Were you caught off guard by Facebook’s abrupt announcement on Jan. 28 statement that its Parse mobile backend as a service (MBaaS) was going to be shut down? You’re not alone. And we’d like to hear from you.
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Outrage on the Twitter #parseshutdown page didn’t take long to get revved up. Developers who entrusted code or data to Parse bemoaned its impending demise, wondering what they would do next. Consultants and competing platform providers began to twee advice for migrating data and applications or for offering replacement mobile development platforms.
Burke Holland, director of developer relations at Progress Software, told me about the plight of one developer, victimized by the sudden and unexpected announcement. “I saw a message on Reddit from a developer who said he had deployed his app on Parse literally two hours before the announcement,” he said. He went on to say that there are small developers who may have built their entire business on Parse and who don’t have the latitude to take a hit like this. He’s right.
For Facebook, it may be that Parse simply wasn’t a profitable business, Richard Mendis, chief product officer of MBaaS provider AnyPresence told me.
What we may have lost sight of is how Facebook views the people who use its various services.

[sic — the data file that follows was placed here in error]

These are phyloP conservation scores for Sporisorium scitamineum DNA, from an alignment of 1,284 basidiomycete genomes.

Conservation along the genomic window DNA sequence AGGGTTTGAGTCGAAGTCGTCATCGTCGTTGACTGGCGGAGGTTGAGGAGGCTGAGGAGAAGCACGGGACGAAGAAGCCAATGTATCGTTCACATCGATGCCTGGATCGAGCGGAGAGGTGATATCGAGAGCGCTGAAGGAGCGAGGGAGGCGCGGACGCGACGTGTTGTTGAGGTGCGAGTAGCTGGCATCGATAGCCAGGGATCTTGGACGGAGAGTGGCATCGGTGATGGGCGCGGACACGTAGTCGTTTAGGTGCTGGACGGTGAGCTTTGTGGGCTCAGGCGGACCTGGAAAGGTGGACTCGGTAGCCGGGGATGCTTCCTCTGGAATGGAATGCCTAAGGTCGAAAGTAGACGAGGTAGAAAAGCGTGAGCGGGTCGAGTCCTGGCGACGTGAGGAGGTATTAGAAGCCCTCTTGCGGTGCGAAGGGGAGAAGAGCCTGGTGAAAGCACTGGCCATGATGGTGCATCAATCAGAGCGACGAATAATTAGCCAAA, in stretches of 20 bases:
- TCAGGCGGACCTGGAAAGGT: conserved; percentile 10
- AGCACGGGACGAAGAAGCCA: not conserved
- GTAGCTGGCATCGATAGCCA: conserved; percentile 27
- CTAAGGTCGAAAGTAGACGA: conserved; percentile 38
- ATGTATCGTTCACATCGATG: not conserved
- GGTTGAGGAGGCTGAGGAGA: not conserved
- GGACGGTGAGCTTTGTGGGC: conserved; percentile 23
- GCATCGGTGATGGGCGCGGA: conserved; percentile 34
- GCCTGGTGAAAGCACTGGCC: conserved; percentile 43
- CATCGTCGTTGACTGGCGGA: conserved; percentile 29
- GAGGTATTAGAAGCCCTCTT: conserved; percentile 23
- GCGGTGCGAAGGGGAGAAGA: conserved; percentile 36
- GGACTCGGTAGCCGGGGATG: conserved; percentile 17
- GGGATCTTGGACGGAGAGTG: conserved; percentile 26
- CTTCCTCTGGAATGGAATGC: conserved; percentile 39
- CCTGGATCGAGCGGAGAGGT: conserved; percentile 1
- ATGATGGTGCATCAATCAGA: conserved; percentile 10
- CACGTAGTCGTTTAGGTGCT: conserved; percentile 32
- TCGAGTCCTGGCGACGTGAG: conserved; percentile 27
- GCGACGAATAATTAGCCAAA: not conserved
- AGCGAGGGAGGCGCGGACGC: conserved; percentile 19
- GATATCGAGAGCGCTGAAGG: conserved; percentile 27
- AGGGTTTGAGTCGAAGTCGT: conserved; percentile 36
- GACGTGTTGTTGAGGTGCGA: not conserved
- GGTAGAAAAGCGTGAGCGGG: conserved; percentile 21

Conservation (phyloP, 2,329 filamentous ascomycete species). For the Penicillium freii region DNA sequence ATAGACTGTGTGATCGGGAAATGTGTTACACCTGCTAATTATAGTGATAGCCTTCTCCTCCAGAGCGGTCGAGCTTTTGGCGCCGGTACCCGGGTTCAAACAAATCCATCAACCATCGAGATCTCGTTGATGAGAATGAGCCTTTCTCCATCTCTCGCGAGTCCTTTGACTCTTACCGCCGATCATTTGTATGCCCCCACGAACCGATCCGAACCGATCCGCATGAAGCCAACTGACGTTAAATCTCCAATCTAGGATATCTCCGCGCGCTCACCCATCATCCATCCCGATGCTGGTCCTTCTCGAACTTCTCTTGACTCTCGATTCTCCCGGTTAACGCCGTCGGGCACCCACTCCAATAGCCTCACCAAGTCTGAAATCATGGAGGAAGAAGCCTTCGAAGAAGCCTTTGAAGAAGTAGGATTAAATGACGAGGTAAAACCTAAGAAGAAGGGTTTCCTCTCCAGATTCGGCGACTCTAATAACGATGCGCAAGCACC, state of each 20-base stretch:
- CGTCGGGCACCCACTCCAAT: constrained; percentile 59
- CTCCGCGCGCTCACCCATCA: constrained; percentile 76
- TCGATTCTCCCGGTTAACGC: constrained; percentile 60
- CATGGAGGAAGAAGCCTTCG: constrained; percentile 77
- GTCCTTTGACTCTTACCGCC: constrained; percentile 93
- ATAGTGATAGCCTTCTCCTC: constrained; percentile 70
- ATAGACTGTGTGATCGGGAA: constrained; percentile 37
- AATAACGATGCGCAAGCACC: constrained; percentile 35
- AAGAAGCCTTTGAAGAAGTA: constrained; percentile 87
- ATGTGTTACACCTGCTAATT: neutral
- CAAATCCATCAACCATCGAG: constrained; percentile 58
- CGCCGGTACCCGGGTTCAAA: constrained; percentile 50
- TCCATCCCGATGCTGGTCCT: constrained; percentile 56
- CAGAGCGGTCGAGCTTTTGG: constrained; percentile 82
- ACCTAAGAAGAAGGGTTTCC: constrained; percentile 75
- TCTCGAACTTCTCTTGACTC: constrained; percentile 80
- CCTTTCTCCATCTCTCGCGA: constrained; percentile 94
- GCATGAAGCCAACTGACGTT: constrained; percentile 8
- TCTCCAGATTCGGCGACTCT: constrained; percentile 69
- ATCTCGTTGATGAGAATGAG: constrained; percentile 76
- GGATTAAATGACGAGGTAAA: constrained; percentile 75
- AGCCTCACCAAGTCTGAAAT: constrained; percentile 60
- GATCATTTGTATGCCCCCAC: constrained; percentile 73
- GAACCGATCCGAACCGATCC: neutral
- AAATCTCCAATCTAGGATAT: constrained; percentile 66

In my opinion, whether we’re posting photos of the new grandkid, linking to videos of cats playing piano, or using the company’s APIs to develop compatible applications, remember this: We are not Facebook’s customers, we are Facebook’s product.
Facebook is in the business of generating revenue, mostly through the sales of advertising that reaches the likes of you and me. If you are not paying money to Facebook, you are not a Facebook customer. What the company is doing is delivering eyeballs (that’s us users) to its paying advertisers.
Al Hilwa, program director of software development research at IDC believes the company had hundreds of developers working on Parse, at a cost approaching $50 million that could better be spent elsewhere. Apparently so.
Facebook is taking a year to wind down Parse. It released a database migration tool to ease the transition to any MongoDB database. It also published a migration guide and its open source Parse Server, which provides developers with the ability to run much of the Parse API from any Node.js server of their choosing. Final shutdown will occur on Jan. 28, 2017, exactly one year after the closure was announced.
If you were developing apps on the Parse platform, what’s the impact and what are you going to do about it? Where do you intend to move your code and data? Join the discussion, we’d like to hear from you.